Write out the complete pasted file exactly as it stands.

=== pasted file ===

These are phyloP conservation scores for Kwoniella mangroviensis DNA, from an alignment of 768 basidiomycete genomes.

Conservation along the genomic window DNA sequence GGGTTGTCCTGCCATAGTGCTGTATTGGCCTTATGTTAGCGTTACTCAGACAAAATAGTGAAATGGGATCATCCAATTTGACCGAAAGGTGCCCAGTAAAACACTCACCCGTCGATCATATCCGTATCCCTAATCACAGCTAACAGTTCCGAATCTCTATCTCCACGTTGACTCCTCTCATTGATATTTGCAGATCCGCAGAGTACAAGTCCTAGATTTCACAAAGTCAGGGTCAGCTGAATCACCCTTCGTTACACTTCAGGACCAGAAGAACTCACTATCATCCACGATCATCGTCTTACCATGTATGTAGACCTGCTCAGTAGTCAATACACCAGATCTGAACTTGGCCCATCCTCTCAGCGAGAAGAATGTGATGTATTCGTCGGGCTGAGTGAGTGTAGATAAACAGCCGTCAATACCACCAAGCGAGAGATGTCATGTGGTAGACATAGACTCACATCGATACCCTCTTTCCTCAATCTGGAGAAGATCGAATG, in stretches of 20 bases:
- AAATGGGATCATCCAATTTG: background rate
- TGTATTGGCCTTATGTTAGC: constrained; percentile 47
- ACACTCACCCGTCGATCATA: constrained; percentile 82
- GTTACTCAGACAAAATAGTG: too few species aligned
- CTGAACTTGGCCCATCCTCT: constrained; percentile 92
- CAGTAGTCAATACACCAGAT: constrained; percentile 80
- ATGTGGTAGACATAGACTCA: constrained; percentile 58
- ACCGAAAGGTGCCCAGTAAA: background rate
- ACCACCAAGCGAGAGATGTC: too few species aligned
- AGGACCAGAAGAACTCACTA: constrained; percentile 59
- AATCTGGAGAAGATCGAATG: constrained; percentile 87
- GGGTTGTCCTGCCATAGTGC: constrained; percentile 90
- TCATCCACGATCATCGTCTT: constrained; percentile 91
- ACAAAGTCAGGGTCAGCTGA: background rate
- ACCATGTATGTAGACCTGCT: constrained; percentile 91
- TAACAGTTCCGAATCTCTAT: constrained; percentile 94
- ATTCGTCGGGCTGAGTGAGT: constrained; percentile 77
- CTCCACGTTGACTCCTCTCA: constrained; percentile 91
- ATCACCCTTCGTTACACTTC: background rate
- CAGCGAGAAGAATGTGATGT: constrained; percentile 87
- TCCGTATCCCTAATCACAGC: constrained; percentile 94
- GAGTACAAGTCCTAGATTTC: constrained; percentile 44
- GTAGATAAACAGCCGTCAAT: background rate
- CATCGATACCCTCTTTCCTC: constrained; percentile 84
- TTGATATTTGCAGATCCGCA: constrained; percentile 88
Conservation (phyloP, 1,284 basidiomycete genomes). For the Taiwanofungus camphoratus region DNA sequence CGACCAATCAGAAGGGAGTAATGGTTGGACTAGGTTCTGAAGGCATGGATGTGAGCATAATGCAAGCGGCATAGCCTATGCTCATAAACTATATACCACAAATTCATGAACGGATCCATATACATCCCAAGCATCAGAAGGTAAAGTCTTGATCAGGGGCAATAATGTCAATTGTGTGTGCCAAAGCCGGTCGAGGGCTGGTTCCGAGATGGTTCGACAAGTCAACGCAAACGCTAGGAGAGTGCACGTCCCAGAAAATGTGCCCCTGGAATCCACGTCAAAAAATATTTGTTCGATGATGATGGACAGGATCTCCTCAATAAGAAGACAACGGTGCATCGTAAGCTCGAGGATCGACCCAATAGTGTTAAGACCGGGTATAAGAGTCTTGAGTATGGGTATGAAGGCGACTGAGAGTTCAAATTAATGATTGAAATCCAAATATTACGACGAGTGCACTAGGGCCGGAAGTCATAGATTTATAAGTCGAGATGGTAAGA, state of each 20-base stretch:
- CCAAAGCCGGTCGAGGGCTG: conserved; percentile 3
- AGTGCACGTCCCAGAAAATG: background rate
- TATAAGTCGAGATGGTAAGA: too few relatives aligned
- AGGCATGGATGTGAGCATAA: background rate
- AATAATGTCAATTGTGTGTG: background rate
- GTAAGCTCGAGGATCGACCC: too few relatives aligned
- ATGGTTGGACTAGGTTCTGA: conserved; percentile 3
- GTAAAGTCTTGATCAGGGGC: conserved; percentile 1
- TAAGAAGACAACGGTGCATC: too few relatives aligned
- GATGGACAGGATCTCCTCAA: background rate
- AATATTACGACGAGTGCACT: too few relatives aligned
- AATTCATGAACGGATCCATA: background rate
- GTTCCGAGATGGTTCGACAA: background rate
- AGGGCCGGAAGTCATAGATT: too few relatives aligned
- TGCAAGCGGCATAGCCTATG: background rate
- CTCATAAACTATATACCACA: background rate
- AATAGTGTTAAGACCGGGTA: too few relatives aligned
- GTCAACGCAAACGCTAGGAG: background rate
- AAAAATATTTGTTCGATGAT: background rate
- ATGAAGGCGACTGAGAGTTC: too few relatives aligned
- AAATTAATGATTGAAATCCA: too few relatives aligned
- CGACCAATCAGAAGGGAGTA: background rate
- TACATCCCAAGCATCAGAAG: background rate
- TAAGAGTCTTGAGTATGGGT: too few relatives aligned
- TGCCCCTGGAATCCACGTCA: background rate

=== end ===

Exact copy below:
These are phyloP conservation scores for Kwoniella mangroviensis DNA, from an alignment of 768 basidiomycete genomes.

Conservation along the genomic window DNA sequence GGGTTGTCCTGCCATAGTGCTGTATTGGCCTTATGTTAGCGTTACTCAGACAAAATAGTGAAATGGGATCATCCAATTTGACCGAAAGGTGCCCAGTAAAACACTCACCCGTCGATCATATCCGTATCCCTAATCACAGCTAACAGTTCCGAATCTCTATCTCCACGTTGACTCCTCTCATTGATATTTGCAGATCCGCAGAGTACAAGTCCTAGATTTCACAAAGTCAGGGTCAGCTGAATCACCCTTCGTTACACTTCAGGACCAGAAGAACTCACTATCATCCACGATCATCGTCTTACCATGTATGTAGACCTGCTCAGTAGTCAATACACCAGATCTGAACTTGGCCCATCCTCTCAGCGAGAAGAATGTGATGTATTCGTCGGGCTGAGTGAGTGTAGATAAACAGCCGTCAATACCACCAAGCGAGAGATGTCATGTGGTAGACATAGACTCACATCGATACCCTCTTTCCTCAATCTGGAGAAGATCGAATG, in stretches of 20 bases:
- AAATGGGATCATCCAATTTG: background rate
- TGTATTGGCCTTATGTTAGC: constrained; percentile 47
- ACACTCACCCGTCGATCATA: constrained; percentile 82
- GTTACTCAGACAAAATAGTG: too few species aligned
- CTGAACTTGGCCCATCCTCT: constrained; percentile 92
- CAGTAGTCAATACACCAGAT: constrained; percentile 80
- ATGTGGTAGACATAGACTCA: constrained; percentile 58
- ACCGAAAGGTGCCCAGTAAA: background rate
- ACCACCAAGCGAGAGATGTC: too few species aligned
- AGGACCAGAAGAACTCACTA: constrained; percentile 59
- AATCTGGAGAAGATCGAATG: constrained; percentile 87
- GGGTTGTCCTGCCATAGTGC: constrained; percentile 90
- TCATCCACGATCATCGTCTT: constrained; percentile 91
- ACAAAGTCAGGGTCAGCTGA: background rate
- ACCATGTATGTAGACCTGCT: constrained; percentile 91
- TAACAGTTCCGAATCTCTAT: constrained; percentile 94
- ATTCGTCGGGCTGAGTGAGT: constrained; percentile 77
- CTCCACGTTGACTCCTCTCA: constrained; percentile 91
- ATCACCCTTCGTTACACTTC: background rate
- CAGCGAGAAGAATGTGATGT: constrained; percentile 87
- TCCGTATCCCTAATCACAGC: constrained; percentile 94
- GAGTACAAGTCCTAGATTTC: constrained; percentile 44
- GTAGATAAACAGCCGTCAAT: background rate
- CATCGATACCCTCTTTCCTC: constrained; percentile 84
- TTGATATTTGCAGATCCGCA: constrained; percentile 88
Conservation (phyloP, 1,284 basidiomycete genomes). For the Taiwanofungus camphoratus region DNA sequence CGACCAATCAGAAGGGAGTAATGGTTGGACTAGGTTCTGAAGGCATGGATGTGAGCATAATGCAAGCGGCATAGCCTATGCTCATAAACTATATACCACAAATTCATGAACGGATCCATATACATCCCAAGCATCAGAAGGTAAAGTCTTGATCAGGGGCAATAATGTCAATTGTGTGTGCCAAAGCCGGTCGAGGGCTGGTTCCGAGATGGTTCGACAAGTCAACGCAAACGCTAGGAGAGTGCACGTCCCAGAAAATGTGCCCCTGGAATCCACGTCAAAAAATATTTGTTCGATGATGATGGACAGGATCTCCTCAATAAGAAGACAACGGTGCATCGTAAGCTCGAGGATCGACCCAATAGTGTTAAGACCGGGTATAAGAGTCTTGAGTATGGGTATGAAGGCGACTGAGAGTTCAAATTAATGATTGAAATCCAAATATTACGACGAGTGCACTAGGGCCGGAAGTCATAGATTTATAAGTCGAGATGGTAAGA, state of each 20-base stretch:
- CCAAAGCCGGTCGAGGGCTG: conserved; percentile 3
- AGTGCACGTCCCAGAAAATG: background rate
- TATAAGTCGAGATGGTAAGA: too few relatives aligned
- AGGCATGGATGTGAGCATAA: background rate
- AATAATGTCAATTGTGTGTG: background rate
- GTAAGCTCGAGGATCGACCC: too few relatives aligned
- ATGGTTGGACTAGGTTCTGA: conserved; percentile 3
- GTAAAGTCTTGATCAGGGGC: conserved; percentile 1
- TAAGAAGACAACGGTGCATC: too few relatives aligned
- GATGGACAGGATCTCCTCAA: background rate
- AATATTACGACGAGTGCACT: too few relatives aligned
- AATTCATGAACGGATCCATA: background rate
- GTTCCGAGATGGTTCGACAA: background rate
- AGGGCCGGAAGTCATAGATT: too few relatives aligned
- TGCAAGCGGCATAGCCTATG: background rate
- CTCATAAACTATATACCACA: background rate
- AATAGTGTTAAGACCGGGTA: too few relatives aligned
- GTCAACGCAAACGCTAGGAG: background rate
- AAAAATATTTGTTCGATGAT: background rate
- ATGAAGGCGACTGAGAGTTC: too few relatives aligned
- AAATTAATGATTGAAATCCA: too few relatives aligned
- CGACCAATCAGAAGGGAGTA: background rate
- TACATCCCAAGCATCAGAAG: background rate
- TAAGAGTCTTGAGTATGGGT: too few relatives aligned
- TGCCCCTGGAATCCACGTCA: background rate